You are currently viewing the printable version of this entry, to return to the normal page, please click here.

California state revenue misses projection by almost $1 billion

← return to Inside Politics

California Controllor John Chiang had troubling news for Gov. Jerry Brown and other leaders on Friday, announcing that tax revenues for the month of November in the state were almost $1 billion below projections.

“November’s disappointing revenues stand in stark contrast to recent news that California is leading the nation in job growth, has significantly improved its cash liquidity to pay bills, and even long-distressed home values are starting to inch upward,” Mr. Chiang said in a statement. “This serves as a sobering reminder that, while the economy is expanding, it is doing so at a slow and uneven pace that will require the state to exercise care and discipline in how its fiscal affairs are managed in the coming year.”

According to the report, revenues in the month of November were $842.5 million (19 percent) under projections.

Mr. Chiang and other officials blamed part of the shortfall on Facebook, the California-based social media giant that has failed to live up to some market expectations since the company went public in October.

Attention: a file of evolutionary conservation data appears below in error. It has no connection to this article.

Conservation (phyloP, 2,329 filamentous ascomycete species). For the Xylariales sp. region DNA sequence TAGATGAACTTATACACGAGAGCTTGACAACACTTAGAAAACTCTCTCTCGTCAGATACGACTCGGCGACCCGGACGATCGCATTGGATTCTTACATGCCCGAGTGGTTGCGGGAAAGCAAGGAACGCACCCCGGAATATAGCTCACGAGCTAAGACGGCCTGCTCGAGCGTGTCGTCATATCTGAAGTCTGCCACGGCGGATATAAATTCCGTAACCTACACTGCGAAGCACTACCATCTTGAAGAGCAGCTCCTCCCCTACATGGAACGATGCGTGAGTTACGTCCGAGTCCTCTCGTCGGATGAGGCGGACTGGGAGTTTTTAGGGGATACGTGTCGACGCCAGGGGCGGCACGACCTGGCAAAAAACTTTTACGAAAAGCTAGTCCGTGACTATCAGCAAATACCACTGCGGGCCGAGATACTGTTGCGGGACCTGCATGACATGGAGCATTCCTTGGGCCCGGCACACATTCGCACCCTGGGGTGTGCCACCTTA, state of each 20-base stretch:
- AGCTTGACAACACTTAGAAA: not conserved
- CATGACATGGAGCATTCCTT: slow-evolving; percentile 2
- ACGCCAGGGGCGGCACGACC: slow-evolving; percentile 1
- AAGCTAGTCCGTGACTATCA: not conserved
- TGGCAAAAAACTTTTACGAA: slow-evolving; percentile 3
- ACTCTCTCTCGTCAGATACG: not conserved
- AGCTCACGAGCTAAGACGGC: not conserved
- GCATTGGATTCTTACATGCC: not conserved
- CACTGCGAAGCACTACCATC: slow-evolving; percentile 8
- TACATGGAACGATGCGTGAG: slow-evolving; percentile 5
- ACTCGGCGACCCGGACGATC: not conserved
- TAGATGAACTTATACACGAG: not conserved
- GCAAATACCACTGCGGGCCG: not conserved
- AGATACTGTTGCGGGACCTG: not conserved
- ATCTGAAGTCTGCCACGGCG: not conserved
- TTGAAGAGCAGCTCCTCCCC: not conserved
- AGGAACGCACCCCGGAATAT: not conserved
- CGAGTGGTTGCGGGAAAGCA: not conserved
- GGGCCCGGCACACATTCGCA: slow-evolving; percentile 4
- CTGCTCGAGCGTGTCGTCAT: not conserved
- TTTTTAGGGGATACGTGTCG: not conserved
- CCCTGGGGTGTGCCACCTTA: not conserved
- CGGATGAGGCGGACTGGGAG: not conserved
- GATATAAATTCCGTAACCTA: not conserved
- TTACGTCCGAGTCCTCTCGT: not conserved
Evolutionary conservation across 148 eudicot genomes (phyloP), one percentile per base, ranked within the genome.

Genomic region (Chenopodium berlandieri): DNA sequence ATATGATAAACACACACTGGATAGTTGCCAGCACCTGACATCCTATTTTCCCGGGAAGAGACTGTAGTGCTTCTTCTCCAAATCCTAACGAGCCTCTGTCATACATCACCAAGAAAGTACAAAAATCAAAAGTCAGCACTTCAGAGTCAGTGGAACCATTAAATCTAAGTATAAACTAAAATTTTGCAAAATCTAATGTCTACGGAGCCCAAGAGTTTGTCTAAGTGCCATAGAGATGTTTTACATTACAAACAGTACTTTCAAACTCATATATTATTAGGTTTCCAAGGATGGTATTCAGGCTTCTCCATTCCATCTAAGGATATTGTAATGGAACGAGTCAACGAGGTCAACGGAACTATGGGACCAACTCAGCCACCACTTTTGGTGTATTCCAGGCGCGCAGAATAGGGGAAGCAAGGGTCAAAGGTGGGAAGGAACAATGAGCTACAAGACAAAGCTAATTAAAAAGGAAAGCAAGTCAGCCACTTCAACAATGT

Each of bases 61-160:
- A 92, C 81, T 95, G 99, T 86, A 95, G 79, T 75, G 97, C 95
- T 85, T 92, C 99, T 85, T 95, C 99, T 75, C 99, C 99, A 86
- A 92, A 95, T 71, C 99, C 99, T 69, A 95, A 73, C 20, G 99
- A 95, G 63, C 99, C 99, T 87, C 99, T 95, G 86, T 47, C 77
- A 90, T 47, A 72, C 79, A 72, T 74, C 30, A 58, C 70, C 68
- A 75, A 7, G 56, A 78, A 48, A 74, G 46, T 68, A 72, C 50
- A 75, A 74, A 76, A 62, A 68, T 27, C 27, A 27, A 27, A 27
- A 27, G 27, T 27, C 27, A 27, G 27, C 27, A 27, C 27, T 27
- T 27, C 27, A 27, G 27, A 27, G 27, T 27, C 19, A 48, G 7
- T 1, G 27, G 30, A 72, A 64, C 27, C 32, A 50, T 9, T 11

Mr. Chiang, the state’s top financial official, like Mr. Brown, is a Democrat.

Mr. Brown and other Democrats led the successful push for Proposition 30, the voter-approved sales and income tax increases approved on Nov. 6.

Those tax increases, scheduled to take effect in April, were supposed to alleviate the cash-strapped state’s budget woes, but conservatives say the impending higher income tax rates are already driving millionaires and small businesses to relocate out of the state.

Here’s the official statement from Mr. Chiang: http://www.sco.ca.gov/eo_pressrel_12871.html

← return to Inside Politics

About the Author
David Eldridge

David Eldridge

David Eldridge joined The Washington Times in 1999 and over the next seven years helped lead the paper's coverage of regional politics and government, Sept. 11, and the sniper attacks of 2002. In 2006, he was named managing editor of the paper's website. He came to The Times from the Telegraph in North Platte, Neb., where he served as executive ...

Latest Stories

Latest Blog Entries

Comments
blog comments powered by Disqus
Happening Now